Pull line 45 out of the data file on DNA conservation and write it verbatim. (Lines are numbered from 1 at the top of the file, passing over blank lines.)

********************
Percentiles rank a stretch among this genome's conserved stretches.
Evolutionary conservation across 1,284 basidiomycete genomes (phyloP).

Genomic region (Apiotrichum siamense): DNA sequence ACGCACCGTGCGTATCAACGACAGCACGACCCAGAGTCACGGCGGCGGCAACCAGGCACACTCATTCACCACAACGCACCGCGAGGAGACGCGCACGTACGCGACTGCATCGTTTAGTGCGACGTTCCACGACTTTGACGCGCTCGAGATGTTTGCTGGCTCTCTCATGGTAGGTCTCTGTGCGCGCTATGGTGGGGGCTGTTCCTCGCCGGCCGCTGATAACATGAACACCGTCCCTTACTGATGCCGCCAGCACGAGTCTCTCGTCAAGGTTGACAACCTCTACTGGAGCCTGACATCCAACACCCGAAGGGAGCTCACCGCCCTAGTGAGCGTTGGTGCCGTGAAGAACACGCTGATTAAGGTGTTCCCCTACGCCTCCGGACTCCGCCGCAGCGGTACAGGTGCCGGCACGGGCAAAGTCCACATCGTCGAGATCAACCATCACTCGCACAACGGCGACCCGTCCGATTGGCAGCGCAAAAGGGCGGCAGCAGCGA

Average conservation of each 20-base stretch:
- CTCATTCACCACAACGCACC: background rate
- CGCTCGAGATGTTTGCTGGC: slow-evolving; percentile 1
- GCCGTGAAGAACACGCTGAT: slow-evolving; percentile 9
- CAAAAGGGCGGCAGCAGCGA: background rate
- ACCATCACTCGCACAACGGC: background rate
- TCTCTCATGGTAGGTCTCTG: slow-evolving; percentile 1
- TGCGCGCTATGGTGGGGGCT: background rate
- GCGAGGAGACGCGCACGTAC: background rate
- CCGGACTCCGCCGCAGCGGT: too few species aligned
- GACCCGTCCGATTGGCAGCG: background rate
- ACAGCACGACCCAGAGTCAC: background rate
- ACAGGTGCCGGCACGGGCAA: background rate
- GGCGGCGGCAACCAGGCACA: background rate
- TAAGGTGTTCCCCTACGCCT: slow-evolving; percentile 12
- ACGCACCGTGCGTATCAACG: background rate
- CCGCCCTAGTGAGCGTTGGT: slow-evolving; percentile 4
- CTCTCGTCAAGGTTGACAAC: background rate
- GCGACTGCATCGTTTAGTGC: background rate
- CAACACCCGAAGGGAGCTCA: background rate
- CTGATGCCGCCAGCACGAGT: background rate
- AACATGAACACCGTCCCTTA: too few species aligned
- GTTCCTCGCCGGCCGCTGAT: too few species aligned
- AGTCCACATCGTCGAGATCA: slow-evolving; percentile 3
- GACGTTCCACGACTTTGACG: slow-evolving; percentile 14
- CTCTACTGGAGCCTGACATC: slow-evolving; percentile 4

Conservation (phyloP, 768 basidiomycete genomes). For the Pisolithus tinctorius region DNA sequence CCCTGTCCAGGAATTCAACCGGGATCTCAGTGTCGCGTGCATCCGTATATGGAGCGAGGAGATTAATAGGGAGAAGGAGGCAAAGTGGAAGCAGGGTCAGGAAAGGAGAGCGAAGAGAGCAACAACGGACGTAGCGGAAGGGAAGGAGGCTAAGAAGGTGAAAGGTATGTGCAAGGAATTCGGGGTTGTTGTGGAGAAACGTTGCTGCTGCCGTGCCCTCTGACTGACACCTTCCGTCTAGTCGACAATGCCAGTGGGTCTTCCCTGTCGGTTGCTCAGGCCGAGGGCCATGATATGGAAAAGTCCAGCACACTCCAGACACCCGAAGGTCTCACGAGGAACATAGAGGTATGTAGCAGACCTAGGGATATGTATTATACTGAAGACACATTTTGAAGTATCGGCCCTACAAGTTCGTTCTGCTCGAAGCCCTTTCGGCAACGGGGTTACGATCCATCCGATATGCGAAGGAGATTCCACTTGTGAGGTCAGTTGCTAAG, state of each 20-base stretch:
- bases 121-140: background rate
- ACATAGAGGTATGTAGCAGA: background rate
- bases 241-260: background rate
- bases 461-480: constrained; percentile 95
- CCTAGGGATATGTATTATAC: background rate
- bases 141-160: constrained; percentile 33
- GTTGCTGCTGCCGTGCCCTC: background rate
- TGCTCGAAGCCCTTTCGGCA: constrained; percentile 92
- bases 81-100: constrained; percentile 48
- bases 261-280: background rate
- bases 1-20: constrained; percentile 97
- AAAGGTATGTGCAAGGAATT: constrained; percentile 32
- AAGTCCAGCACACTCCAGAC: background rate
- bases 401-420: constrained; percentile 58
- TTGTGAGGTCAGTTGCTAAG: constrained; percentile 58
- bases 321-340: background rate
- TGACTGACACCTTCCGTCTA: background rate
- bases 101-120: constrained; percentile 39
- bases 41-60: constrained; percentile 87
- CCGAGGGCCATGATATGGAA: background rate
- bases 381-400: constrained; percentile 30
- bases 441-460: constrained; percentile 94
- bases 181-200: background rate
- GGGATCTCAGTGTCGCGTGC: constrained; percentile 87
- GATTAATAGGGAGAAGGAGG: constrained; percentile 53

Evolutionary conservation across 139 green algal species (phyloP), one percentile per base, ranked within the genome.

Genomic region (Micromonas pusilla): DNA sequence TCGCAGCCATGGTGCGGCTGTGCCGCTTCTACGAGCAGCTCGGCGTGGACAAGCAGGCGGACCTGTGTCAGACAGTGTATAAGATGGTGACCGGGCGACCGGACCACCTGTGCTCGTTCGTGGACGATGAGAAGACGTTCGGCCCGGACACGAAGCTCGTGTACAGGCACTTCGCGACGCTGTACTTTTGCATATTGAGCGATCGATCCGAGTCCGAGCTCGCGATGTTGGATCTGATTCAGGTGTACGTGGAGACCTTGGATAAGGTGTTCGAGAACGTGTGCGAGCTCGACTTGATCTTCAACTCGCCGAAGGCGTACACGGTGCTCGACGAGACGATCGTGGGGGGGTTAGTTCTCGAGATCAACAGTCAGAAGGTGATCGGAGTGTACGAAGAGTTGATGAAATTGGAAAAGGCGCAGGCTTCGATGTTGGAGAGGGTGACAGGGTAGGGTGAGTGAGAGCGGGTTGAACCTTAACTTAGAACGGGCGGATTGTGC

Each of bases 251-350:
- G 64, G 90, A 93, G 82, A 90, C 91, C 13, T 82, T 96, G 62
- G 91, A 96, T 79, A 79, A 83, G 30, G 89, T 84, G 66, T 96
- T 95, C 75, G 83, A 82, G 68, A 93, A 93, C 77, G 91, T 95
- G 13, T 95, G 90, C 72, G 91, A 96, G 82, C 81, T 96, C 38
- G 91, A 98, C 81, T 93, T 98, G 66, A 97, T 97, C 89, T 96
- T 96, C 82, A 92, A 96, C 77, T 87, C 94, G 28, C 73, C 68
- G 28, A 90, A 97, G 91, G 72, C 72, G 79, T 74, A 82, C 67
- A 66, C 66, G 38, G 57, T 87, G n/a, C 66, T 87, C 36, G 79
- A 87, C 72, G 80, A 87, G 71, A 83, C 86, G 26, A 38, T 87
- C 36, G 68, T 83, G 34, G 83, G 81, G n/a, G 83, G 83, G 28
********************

- TTGTGAGGTCAGTTGCTAAG: constrained; percentile 58